Is Traditional Buy and Hold Investing Dead?


The last 18 months in the financial markets have been described as a once-in-a-lifetime event.  With financial and credit markets in turmoil, it seems that most investment portfolios, from individual 401(k)’s to large endowments suffered staggering losses.  The result is that many advisors are now rethinking their investment philosophy.

Most mainstream investment theory has traditionally fallen into two distinct camps.   Those that advocate a buy-and-hold strategy with periodic rebalancing of a diversified portfolio and those that espouse active trading based on short-term technical indicators. 

Traditional Buy and Hold

Those that adopt this philosophy feel that over the long term, nobody can accurately predict the short-term movements of the markets and therefore cannot outperform the overall market.  They argue that in order to maximize long-term results and reduce volatility, the best approach is to build a portfolio made up of numerous asset classes like stocks, bonds, real estate and private equity.  The thought is that the different asset classes are not closely correlated, meaning that they don’t all go up or down at the same time.  While one asset class (i.e. large cap stocks) may be dropping, another portion of the portfolio (bonds or commodities) should be rising.  By periodically rebalancing back to the original allocation, as different asset classes over or under perform in the short term the overall volatility of the portfolio should be reduced and returns increased.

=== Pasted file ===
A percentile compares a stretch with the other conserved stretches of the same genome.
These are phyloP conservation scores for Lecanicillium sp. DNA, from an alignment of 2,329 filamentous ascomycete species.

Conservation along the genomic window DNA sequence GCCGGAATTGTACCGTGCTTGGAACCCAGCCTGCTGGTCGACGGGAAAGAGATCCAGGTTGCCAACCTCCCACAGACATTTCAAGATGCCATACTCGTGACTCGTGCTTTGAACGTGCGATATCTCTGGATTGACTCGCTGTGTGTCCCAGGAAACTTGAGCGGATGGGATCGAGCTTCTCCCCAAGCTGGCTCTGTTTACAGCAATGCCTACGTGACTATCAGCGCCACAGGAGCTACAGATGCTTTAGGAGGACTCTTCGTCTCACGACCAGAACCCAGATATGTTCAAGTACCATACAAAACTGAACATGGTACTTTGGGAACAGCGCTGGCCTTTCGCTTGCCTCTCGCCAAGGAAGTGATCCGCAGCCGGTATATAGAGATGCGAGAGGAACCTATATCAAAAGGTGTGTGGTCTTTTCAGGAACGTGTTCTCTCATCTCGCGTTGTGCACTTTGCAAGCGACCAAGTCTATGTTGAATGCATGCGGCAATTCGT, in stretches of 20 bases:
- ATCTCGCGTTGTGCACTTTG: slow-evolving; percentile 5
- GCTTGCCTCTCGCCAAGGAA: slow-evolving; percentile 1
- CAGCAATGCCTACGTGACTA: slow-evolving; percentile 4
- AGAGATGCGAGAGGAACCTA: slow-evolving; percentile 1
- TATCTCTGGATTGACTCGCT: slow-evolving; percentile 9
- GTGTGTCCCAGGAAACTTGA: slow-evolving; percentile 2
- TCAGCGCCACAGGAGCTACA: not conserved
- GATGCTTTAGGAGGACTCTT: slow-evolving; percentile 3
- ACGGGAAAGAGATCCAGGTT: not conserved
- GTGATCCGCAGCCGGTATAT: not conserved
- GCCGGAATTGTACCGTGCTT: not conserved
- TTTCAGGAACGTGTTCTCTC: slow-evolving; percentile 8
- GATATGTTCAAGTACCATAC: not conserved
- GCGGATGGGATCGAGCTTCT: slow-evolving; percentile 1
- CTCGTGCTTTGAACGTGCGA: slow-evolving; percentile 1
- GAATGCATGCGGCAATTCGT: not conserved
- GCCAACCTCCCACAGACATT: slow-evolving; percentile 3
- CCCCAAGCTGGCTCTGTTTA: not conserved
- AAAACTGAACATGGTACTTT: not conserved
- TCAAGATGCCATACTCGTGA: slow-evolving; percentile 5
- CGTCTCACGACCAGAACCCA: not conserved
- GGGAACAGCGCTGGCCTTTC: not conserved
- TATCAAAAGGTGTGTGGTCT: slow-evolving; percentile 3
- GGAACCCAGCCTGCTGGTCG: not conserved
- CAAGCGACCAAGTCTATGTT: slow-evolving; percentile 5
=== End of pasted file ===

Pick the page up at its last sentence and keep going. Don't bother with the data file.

This latest bear market however, has seriously put to doubt the basic tenets of the buy-and-hold strategy.  In 2008, while we saw some asset classes rise quickly for a short time (oil and commodities) eventually almost every asset class, except Treasury bonds and cash, showed negative results, decimating even the most diversified portfolios.  Markets like the one we’ve seen recently add credence to those that favor active trading.

Active Trading

Active traders feel that by analyzing price patterns, they can capitalize on short term inefficiencies and broader movements in the financial markets, both up and down, to maximize returns over the long run.  These traders are not concerned with which asset class they are trading, or whether that asset is trending up or down.  Their approach is to get in and out of markets quickly, taking small profits as they go.

2008 was a potentially great year for active traders since there were large movements in numerous asset classes like stocks, bonds and commodities.  By being able to profit from both up and down markets, some active traders were incredibly successful.

A Hybrid Model

After the last bear market, many advisors, including our firm, moved to a hybrid model, calling it things like ‘Buy & Hold with a Tactical Overlay’ (quite a mouthful) or ‘Core and Explore’.  No matter what they call it, these advisors are using the same methodology.  In this approach, they build the core portfolio across numerous asset classes just like the traditional buy-and-hold philosophy, periodically re-balancing to maintain the original asset allocation.  For the balance of the portfolio they will use a limited form of active trading, taking advantage of shorter-term trends in the market to over or under-weight certain asset classes based on their judgment of their relative value.  This allows them to reap the benefits of long-term investing while taking advantage of very real, short-term circumstances.